Van Halen A Different Kind of Truth [Interscope]
"[It] might not be an all-time Van Halen album...[b]ut after so many years of fumbling dysfunction that reduced the once-proud Van Halen name to a laughingstock, [this album] matters because it’s a reminder of why this band mattered...For whatever reason, when Roth is in the band, Eddie Van Halen plays guitar like the world wants him to play guitar....Together, Eddie and Diamond Dave have achieved a simple yet hard-to-pull-off goal with 'A Different Kind Of Truth': Sounding like the Van Halen we (want to) remember."
- Steven Hyden, The AV Club.
Nada Surf The Stars are Indifferent to Astronomy [Barsuk]
It’s quite something to see a band rise from the ashes of a doomed career and re-establish themselves as one of the main purveyors of their style of music. Many had left these guys for dead after “Popular” had supposedly condemned them to ‘90s one-hit-wonder status, but they bounced back and released one of the best records of the past decade, 2003’s Let it Go. And on their most recent one the Brooklyn-based trio did not disappoint. Ridiculously early in the year we had a feeling it would be our fave album of the year. If we could only predict lottery numbers in the same way...
David Myrh Soundshine [LoJinx]
Myrh was half of Swedish power poppers The Merrymakers, so it's not a stretch to assume that his solo debut would be a strong collection of '60s-influenced power pop not unlike his former band's. Unsurprisingly, The Merrymakers were also Jellyfish acolytes--that band's Andy Sturmer produced their Bubblegun album--which would explain why this platter recalls the late lamented San Francisco quartet and at times could pass for their long lost third album. (Hell, even the cover art is reminiscent of Bellybutton, Jellyfish's debut album.) Regardless, it's pretty solid and one of the best records of its kind in a long while.
Bob Mould Silver Age [Merge]
So, what's in store for aging indie/underground/alt-rock heroes? Uncle Bob decided to face the other side of 50 by putting out his most vital sounding rock record since Copper Blue, that's what.
Lee Ranaldo Between the Times and the Tides [Matador]
The man behind a handful of Sonic Youth fan favorites has never been the go-to guy on any of their albums. So, would his first ever singer/songwriter album be a bunch of filler? Actually, it's quite good. And Ranaldo's lead vocals--normally a minor distraction, at best--are in surprisingly solid form here; slightly reminiscent of Michael Stipe, in fact. (Oh, and the album's not folky, but an accurate representation of its basic description: a member of Sonic Youth making a singer/songwriter record.) It took SY's future to become a question mark for this non-expected career reinvention to take place but it's a welcome development, nonetheless.
Stew and the Negro Problem / "Curse", from the album Making It [Tight Natural]
Released in advance of their first album after the Passing Strange adventure, Stew and musical partner Heidi Rodewold summarize the dissolution of their romance in a sad, brilliantly executed, four minute pop song. Excellent.
Sugar Copper Blue [Merge]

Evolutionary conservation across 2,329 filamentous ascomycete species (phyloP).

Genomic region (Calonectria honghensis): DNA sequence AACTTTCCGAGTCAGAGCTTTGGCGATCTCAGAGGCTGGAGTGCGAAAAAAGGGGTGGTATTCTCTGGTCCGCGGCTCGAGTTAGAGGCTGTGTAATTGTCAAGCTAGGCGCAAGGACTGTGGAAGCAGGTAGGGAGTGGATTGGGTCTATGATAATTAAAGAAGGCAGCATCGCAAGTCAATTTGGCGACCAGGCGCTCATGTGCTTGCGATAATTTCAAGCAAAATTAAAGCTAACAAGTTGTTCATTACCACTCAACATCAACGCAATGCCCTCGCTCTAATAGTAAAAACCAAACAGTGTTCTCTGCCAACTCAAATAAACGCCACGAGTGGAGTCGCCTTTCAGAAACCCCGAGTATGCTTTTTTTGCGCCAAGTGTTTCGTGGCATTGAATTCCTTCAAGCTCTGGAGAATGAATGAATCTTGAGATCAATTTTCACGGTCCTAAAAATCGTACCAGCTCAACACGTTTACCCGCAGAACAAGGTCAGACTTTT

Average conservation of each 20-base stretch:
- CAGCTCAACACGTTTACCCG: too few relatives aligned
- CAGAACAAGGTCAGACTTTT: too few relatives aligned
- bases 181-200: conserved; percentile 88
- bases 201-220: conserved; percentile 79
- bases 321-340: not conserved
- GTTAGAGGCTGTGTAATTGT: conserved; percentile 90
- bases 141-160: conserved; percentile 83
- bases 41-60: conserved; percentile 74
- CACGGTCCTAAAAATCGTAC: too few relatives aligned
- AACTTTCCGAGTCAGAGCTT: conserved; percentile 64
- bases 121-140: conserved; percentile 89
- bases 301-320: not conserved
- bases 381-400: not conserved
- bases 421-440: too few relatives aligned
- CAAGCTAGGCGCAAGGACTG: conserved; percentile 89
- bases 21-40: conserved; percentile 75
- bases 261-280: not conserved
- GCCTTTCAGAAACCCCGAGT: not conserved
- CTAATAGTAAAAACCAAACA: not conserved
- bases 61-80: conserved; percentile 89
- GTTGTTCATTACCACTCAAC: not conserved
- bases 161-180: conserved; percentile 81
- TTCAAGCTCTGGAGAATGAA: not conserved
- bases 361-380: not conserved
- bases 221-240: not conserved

Merge released remastered and expanded versions (2 CD+2 DVD) of the 2 albums and Beaster EP Sugar released on Rykodisc but, on its 20th anniversary, no less, we want to single out the classic debut album; an indie rock classic and the commercial and musical highlight of Bob Mould's post Hüsker Dü career.
We saw a couple of decent flicks (Argo, Flight, The Amazing Spiderman, Two Days in New York) but nothing rocked our world.
FAVORITE MOVIE RELATED MOMENT
The massive flop of the Adam Sandler/Andy Samberg vehicle That's My Boy. Unlike the movie, THAT was funny.
FAVORITE TV SHOW
When it comes to TV shows, our heart belongs to cable. And Julia Louis-Dreyfus as the insecure, conniving, and sometimes clueless Vice-President of the United States, is our respective sweetheart this year. Yes, Veep is cringe comedy a la The Office or Curb Your Enthusiasm, but when the writing is tight--which is often--it can give those shows a run for its money.
House of Lies [Showtime]
The Newsroom [HBO]
The always watchable Don Cheadle leads a team of cutthroat business consultants in the highly stylized dramedy House of Lies, while the great Aaron Sorkin returns to TV with another big-time drama. And if the former is practically flawless in all departments, the latter can hold its own, even if it tends to occasionally slip in a manner routinely decried by Sorkin's many detractors. Yeah, it gets heavy, but it's Sorkin, so...
FAVORITE SONG FROM A TV SHOW
"No One Will Ever Love You"
Performed by Connie Britton and Charles Esten from the cast of ABC's Nashville, if this heartfelt ballad with more hooks than a bait shop is where country music is headed, we want in.
NRBQ drummer Tom Ardolino; Soul Train honcho Don Cornelius; funkmeister Jimmy Castor; Mothers of Invention vocalist Ray Collins, legendary bassist Donald "Duck" Dunn; Bee Gee Robin Gibb; Men at Work's Greg Ham; vocalist/drummer Levon Helm; the inimitable Whitney Houston; the one and only Etta James; The Monkees' Davy Jones; jazz drummer Pete La Roca (Art Farmer, Joe Henderson, Freddie Hubbard, Jackie McLean); Jim Marshall, creator of the iconic amps that bear his name; jazz pianist, composer, and arranger Mike Melvoin, father of Wendy (Prince, Wendy and Lisa, Girl Bros.) and Jonathan Melvoin (The Dickies, Smashing Pumpkins); hard rock guitarist Ronnie Montrose; Argentine rock icon, singer/songwriter/guitarist Luis Alberto Spinetta; the legendary Ravi Shankar; Donna Summer; Rich Teeter, drummer for The Dictators; "King of the cuatro", the great Yomo Toro; former Fleetwood Mac vocalist/guitarists Bob Welch and Bob Weston; Beastie Boy Adam "MCA" Yauch.